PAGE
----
For most backhaul solutions and certainly for unlicensed band where the EIRP is regulated the decision is almost always to use polarization diversity and take the benefit of the extra throughput from the additional stream.

**Fourth: Cross Polarization and MIMO**** **

**Case 1: Aligned Antennas**

As mentioned earlier, MIMO makes the use of cross polarization fairly simple. In this section we will look at how MIMO processing can address this.

First let's look at the source end. Here we have a dual polarized antenna sending signals in the horizontal and vertical directions.

**Source antenna with Horizontal and Vertical Polarized Signals**

The simplest and ideal case is that the receive antenna is perfectly aligned

**Perfectly aligned receive antenna**

In a sense the system is akin to looking at yourself in the mirror. The up and down direction is preserved but the sense of left and right is flipped

On the receive antenna the fields looks like

**Fields at the receiver**

The way that this is represented mathematically is:

Mathematical description of transmitted and received signals

Break this down and you get that VR = 1*VT + 0 *HT and HR = 0 *VT +(-1)*HT

The 2x2 matrix is a description of the propagation channel that exists between the sending and receiving antennas. The receiver in a Wi-Fi radio estimates the channels from the information encoded in pilot tones in the Wi-Fi signal. From that estimate it calculates the inverse of the channel and using that it can calculate what was originally sent.

Let's take our equation and put it in the standard MIMO form

**y=Hx**

** y** is the signal at the receiver,

**x** is the signal at the transmitter,

**H** is the channel

Using some simple algebra we can multiply both sides of the equation by the inverse of the channel matrix

**H ^{-1}y = H^{-1}H x **

** **

A matrix multiplied by its inverse give the matrix equivalent of a 1 so this becomes

**H ^{-1}y = x**

In other words if you can measure the channel and derive the inverse you can get back to the original information that was sent.

So let's take our simple channel estimate

The inverse is in this case is exactly the same (you can check for yourself H^{-1}H).

So to get the original data that was sent

**Case 2: Receive Antenna Rotated**

Let's make this a bit more difficult. If the receive antenna is rotated,for example, by 45 degrees relative to the transmitter a traditional non-MIMO system would see this as complete corruption of the original signals as the two polarization would appear to have the same amplitude and give a net signal to interference level of 0 dB.

Again let's look at the source end. Here we have a dual polarized antenna sending signals in the horizontal and vertical directions.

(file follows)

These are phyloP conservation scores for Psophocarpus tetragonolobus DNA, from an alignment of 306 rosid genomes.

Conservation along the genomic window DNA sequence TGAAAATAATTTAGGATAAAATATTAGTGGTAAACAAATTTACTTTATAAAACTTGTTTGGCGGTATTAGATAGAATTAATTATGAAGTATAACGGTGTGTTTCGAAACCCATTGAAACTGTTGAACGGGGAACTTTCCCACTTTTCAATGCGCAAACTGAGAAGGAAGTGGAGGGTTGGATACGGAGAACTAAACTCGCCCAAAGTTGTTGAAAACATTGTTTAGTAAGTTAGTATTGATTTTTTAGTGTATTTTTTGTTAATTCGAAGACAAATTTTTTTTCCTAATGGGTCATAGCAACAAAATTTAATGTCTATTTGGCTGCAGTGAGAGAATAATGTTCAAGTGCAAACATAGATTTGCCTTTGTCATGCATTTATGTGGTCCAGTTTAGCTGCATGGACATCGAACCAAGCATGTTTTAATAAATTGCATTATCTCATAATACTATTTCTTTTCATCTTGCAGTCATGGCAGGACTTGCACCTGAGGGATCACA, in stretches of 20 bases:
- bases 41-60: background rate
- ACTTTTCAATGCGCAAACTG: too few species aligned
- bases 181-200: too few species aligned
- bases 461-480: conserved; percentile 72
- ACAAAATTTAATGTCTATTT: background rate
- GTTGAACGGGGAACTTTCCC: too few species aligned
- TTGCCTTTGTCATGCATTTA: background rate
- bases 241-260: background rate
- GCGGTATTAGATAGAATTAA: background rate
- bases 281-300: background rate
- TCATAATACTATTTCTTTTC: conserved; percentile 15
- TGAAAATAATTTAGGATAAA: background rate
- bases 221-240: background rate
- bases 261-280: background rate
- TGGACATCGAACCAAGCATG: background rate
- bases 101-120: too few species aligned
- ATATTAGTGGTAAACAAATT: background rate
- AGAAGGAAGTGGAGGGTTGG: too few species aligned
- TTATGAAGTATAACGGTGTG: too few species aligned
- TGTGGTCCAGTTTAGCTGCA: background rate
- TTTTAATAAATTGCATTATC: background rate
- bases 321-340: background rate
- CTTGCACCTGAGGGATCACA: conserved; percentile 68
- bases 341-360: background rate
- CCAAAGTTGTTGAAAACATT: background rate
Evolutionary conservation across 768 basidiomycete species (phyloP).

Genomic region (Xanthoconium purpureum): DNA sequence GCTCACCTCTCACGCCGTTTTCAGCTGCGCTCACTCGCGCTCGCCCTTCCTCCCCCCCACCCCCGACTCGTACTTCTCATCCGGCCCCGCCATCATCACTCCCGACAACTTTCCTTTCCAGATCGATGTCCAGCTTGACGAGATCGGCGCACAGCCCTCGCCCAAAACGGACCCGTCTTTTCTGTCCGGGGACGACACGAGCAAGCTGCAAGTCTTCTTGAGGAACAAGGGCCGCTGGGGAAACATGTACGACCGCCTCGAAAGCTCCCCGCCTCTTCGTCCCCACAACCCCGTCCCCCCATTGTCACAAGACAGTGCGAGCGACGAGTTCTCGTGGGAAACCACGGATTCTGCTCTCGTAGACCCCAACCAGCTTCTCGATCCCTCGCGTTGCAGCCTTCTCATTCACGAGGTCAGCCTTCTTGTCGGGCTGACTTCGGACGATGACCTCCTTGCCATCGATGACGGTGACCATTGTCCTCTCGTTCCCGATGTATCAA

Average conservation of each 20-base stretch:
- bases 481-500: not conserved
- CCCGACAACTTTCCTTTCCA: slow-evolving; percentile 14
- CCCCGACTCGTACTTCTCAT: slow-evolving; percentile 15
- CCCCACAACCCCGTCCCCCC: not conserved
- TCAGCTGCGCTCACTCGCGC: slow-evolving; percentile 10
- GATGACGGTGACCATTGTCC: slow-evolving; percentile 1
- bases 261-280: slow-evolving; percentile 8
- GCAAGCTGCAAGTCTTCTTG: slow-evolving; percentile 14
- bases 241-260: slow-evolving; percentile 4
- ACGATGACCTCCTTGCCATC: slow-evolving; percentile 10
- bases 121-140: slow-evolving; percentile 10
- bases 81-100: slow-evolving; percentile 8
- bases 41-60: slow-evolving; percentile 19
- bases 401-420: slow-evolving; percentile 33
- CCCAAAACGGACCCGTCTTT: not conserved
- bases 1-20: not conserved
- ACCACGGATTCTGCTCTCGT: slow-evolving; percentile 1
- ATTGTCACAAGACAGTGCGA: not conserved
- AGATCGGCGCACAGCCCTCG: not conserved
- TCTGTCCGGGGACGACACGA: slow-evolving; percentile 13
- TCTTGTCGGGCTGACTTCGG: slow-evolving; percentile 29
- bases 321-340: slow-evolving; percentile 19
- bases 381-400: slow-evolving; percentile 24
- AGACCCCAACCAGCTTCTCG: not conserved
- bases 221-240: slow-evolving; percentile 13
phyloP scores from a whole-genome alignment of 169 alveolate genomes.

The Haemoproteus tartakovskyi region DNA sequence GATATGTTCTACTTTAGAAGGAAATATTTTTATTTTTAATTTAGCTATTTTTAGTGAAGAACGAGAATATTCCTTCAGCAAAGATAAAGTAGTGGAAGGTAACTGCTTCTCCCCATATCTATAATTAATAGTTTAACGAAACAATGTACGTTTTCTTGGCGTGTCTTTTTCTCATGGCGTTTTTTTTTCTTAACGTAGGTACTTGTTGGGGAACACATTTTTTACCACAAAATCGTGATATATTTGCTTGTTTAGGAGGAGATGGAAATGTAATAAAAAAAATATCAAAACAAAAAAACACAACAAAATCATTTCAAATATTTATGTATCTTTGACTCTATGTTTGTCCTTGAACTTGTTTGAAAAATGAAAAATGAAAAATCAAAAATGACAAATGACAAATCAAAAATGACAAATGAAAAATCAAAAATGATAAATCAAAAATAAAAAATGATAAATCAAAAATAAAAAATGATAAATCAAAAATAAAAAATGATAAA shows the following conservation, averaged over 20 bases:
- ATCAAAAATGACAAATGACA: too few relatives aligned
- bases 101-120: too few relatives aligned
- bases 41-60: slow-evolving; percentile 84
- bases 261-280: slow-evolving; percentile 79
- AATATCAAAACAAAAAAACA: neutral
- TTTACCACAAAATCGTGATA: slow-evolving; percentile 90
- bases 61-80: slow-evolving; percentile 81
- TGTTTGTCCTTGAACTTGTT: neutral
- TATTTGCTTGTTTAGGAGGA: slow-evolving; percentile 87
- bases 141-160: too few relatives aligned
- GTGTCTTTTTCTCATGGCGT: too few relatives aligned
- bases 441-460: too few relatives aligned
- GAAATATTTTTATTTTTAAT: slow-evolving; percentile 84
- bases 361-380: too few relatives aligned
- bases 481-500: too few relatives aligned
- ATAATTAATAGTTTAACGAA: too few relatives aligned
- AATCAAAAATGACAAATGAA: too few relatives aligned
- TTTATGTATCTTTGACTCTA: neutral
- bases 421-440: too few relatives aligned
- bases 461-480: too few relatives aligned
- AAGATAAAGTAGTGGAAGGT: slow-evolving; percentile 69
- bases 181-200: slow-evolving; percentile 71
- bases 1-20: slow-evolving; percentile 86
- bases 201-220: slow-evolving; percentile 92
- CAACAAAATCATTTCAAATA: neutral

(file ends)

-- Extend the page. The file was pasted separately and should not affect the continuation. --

Source antenna with Horizontal and Vertical Polarized Signals

Here is a diagram with the receive antenna rotated to by some angle

Rotated Receive antenna

On the receive antenna the transmitted fields looks like

Fields at the receiver

On the receiver the original vertical and horizontal signals show up evenly on both ports.

To understand what is happening we need to decompose the transmitted signals onto the local coordinates. Will use PR and MR which correspond to the rotated axes on the receive antenna.

Local Receive Coordinates

If we overlay the transmitted signals onto this:

The way that this is represented mathematically is:

Mathematical description of transmitted and received signals

From this it can be seen that as the rotation angle approaches 0 the equation reverts back to what we looked at previously

So now with MIMO processing we can extract the original signals of VT and HT.

Let's take our equation and put it in the standard MIMO form

**y=Hx**

** y** is the signal at the receiver,

**x** is the signal at the transmitter,

**H** is the channel

Recall we can multiply both sides of the equation by the inverse of the channel matrix

**H ^{-1}y = H^{-1}H x **

** **

A matrix multiplied by its inverse give the matrix equivalent of a 1 so this becomes

**H ^{-1}y = x**

In other words if you can measure the channel and derive the inverse you can get back to the original information that was sent.

So let's take our simple channel estimate:

The inverse is in this case is:

So to get the original data that was sent

If you want to do the calculation yourself remember that

**Summary**

So from this we see how MIMO can be used with polarized systems. It makes them easier to deploy and the system works to maximize the operation of the link.

While the above example seems simple, it demonstrates how MIMO processing can be used to solve a practical deployment issue. In future articles we'll look at how this applies to indoor environments where reflections create the degrees of freedom for MIMO and not necessarily polarization.

*Eric Johnson is director of product management at Aruba, a Hewlett Packard Enterprise company.*